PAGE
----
Amazon has pocketed 40 per cent of the £5billion extra cash spent online by Britons throughout the coronavirus pandemic, MPs were told today.
Shadow business minister Chi Onwurah has called on the Government to provide ‘firm commitments’ to support small businesses against the rising popularity of digital retailers, adding many shops are ‘afraid they won’t make it through the winter.’
Amazon is among the world’s richest corporations, with its owner Jeff Bezos worth £84billion ($113billion), making him the richest person in the world.
Business minister Nadhim Zahawi said the Government is spending £300million to ‘support technology adoption into manufacturing’ to assist smaller companies.
Amazon has pocketed 40 per cent of the £5billion extra cash spent online by Britons throughout the coronavirus pandemic, MPs were told today. Pictured: Stock image
Speaking during business departmental questions in the Commons, Ms Onwurah told MPs: ‘Of the £5billion of new online spend because of the pandemic, 40 per cent has gone to one website – Amazon.
‘Many small businesses are afraid they won’t make it through the winter because of the lack of Government support and they have Brexit, climate and technological change to deal with too.
‘So I want to ask the minister, what is the plan for small businesses to survive Covid and build back smarter and greener?’
Ms Onwurah urged the Government to provide ‘not vague promises, but firm commitments’ to help small businesses.
Shadow business minister Chi Onwurah (pictured) has called on the Government to provide ‘firm commitments’ to support small businesses against the rising popularity of digital retailers, adding many shops are ‘afraid they won’t make it through the winter’
Mr Zahawi replied: ‘I think (Ms Onwurah), as a fellow engineer, will know that the Made Smarter initiative has been a tremendous pilot in the North West and we recently announced a further expansion with £300 million – £147 million coming from Government and the balance coming from the private sector – to support technology adoption into manufacturing.’
It comes as MPs were told how tens of billions of pounds dished out as loans to keep struggling firms afloat during the pandemic are instead being hoarded in bank accounts.
Some £21billion – half of the total £42billion doled out by Rishi Sunak under various schemes – has yet to be used by the businesses that claimed it, representatives of UK banks said.
The money was designed to help firms with rent and other expenses during the lockdowns and the general economic disaster that has been 2020.
They are underwritten by the Treasury, meaning the taxpayer foots the bill if they are not paid back by the recipient.
Amazon is among the world’s richest corporations, with its owner Jeff Bezos worth £84billion ($113billion), making him the richest person in the world. Pictured: Shoppers in London today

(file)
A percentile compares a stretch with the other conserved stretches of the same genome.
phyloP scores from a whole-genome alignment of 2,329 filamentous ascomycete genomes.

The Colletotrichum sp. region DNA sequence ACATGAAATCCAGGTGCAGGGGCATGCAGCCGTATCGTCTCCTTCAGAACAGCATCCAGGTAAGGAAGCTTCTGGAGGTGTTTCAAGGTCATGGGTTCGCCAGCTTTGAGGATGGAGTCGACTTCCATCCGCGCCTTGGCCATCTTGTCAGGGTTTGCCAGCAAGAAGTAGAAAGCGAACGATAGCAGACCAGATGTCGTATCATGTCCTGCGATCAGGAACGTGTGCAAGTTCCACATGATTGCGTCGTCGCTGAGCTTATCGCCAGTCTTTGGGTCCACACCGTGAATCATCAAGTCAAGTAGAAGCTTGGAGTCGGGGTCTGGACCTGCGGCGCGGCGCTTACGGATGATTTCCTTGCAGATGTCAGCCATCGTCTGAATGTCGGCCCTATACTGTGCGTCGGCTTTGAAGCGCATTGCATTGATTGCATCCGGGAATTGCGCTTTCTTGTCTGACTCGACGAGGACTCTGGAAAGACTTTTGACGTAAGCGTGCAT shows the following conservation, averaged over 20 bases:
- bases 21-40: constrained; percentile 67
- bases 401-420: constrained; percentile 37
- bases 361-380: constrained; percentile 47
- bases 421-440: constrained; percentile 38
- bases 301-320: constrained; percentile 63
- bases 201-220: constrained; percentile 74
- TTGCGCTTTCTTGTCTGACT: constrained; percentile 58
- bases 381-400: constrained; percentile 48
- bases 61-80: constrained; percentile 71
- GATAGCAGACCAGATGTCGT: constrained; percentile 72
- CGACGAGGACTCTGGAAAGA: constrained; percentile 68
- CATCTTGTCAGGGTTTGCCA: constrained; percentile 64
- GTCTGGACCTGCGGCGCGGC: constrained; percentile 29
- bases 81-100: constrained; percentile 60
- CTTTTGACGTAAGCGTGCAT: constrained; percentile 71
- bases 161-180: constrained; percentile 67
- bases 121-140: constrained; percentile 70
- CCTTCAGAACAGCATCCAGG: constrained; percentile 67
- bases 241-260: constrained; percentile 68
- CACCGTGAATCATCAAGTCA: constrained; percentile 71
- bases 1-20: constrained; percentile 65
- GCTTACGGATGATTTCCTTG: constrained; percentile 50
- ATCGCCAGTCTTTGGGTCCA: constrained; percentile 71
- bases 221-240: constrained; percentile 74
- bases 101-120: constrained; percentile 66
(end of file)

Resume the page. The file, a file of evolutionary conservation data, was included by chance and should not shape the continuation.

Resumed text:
Pictured: Shoppers on Oxford Street in London amid the coronavirus pandemic today
Paul Thwaite, the head of commercial banking at NatWest, told the Treasury Select Committee yesterday: ‘Some customers have exercised caution, drawn down on the lending and kept it for future spending.’
He said that firms in the leisure, accommodation and retail sectors were those that were most likely to actually be using the funding.
The panel of witnesses to the committee, which also included Anne Boden, chief executive of Starling Bank, and David Oldfield, chief executive of Lloyds Commercial Banking, also suggested around 25 per cent of loans are likely to never be repaid.
However, all said it was ‘too early to say’ how high it could be.
They called on the Government to be more engaged with the banking sector to ensure any rule changes are given in advance so customers are not given conflicting advice.
Business minister Nadhim Zahawi said the Government is spending £300million to ‘support technology adoption into manufacturing’ to assist smaller companies. Pictured: London today
Ms Boden said: ‘I think that we have to start thinking about what happens when this scheme finishes. We really need written notice.
‘When it came to extending some of the holiday schemes, we heard the night before. We’d sent all the information out to customers and we had to change everything.’
Mr Oldfield added: ‘There is no doubting in my mind that small firms will need to continue with support beyond January 31 and it’s not yet precisely clear what that will look like.
‘Secondly, we need a very clear and consistent set of Government and industry processes for those who will be struggling in the months and years ahead so we do this in a joined-up and fair way.’
Mr Thwaite said: ‘I would encourage the Government to stay flexible. We definitely need solutions for the public and private sector around the levels of corporate indebtedness.’
So far £42.2billion of bounce back loans have been provided to businesses.
An extra £1.6billion has been lent in Coronavirus Business Interruption loans (CBILS), and about £270million in CLBILS, which is for larger companies.